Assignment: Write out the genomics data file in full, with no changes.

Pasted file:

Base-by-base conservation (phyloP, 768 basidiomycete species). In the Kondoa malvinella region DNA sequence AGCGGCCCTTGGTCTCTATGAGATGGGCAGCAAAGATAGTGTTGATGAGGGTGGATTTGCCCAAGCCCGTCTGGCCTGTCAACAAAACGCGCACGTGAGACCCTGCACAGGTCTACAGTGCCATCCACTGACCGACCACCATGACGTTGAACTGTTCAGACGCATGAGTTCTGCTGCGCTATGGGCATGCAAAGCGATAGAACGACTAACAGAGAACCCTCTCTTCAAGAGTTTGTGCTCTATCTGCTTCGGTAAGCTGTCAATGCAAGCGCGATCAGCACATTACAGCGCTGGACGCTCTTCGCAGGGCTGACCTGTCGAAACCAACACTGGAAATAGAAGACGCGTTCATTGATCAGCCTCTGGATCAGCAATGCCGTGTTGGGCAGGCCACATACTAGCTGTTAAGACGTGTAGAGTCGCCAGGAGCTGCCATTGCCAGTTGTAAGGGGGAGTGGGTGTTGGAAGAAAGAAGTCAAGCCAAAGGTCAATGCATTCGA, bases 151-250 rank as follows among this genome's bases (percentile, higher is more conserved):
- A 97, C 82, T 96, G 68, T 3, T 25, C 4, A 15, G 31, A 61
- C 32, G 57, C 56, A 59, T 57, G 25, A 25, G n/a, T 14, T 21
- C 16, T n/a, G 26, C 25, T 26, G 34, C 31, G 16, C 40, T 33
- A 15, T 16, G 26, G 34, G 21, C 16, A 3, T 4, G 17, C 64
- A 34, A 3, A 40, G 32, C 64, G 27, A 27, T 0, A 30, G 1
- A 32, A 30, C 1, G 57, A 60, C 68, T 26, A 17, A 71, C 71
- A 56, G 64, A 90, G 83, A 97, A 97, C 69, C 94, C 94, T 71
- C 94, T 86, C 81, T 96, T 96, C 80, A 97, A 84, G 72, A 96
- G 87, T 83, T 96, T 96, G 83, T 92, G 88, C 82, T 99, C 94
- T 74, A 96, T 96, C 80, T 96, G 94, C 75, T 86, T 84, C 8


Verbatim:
Base-by-base conservation (phyloP, 768 basidiomycete species). In the Kondoa malvinella region DNA sequence AGCGGCCCTTGGTCTCTATGAGATGGGCAGCAAAGATAGTGTTGATGAGGGTGGATTTGCCCAAGCCCGTCTGGCCTGTCAACAAAACGCGCACGTGAGACCCTGCACAGGTCTACAGTGCCATCCACTGACCGACCACCATGACGTTGAACTGTTCAGACGCATGAGTTCTGCTGCGCTATGGGCATGCAAAGCGATAGAACGACTAACAGAGAACCCTCTCTTCAAGAGTTTGTGCTCTATCTGCTTCGGTAAGCTGTCAATGCAAGCGCGATCAGCACATTACAGCGCTGGACGCTCTTCGCAGGGCTGACCTGTCGAAACCAACACTGGAAATAGAAGACGCGTTCATTGATCAGCCTCTGGATCAGCAATGCCGTGTTGGGCAGGCCACATACTAGCTGTTAAGACGTGTAGAGTCGCCAGGAGCTGCCATTGCCAGTTGTAAGGGGGAGTGGGTGTTGGAAGAAAGAAGTCAAGCCAAAGGTCAATGCATTCGA, bases 151-250 rank as follows among this genome's bases (percentile, higher is more conserved):
- A 97, C 82, T 96, G 68, T 3, T 25, C 4, A 15, G 31, A 61
- C 32, G 57, C 56, A 59, T 57, G 25, A 25, G n/a, T 14, T 21
- C 16, T n/a, G 26, C 25, T 26, G 34, C 31, G 16, C 40, T 33
- A 15, T 16, G 26, G 34, G 21, C 16, A 3, T 4, G 17, C 64
- A 34, A 3, A 40, G 32, C 64, G 27, A 27, T 0, A 30, G 1
- A 32, A 30, C 1, G 57, A 60, C 68, T 26, A 17, A 71, C 71
- A 56, G 64, A 90, G 83, A 97, A 97, C 69, C 94, C 94, T 71
- C 94, T 86, C 81, T 96, T 96, C 80, A 97, A 84, G 72, A 96
- G 87, T 83, T 96, T 96, G 83, T 92, G 88, C 82, T 99, C 94
- T 74, A 96, T 96, C 80, T 96, G 94, C 75, T 86, T 84, C 8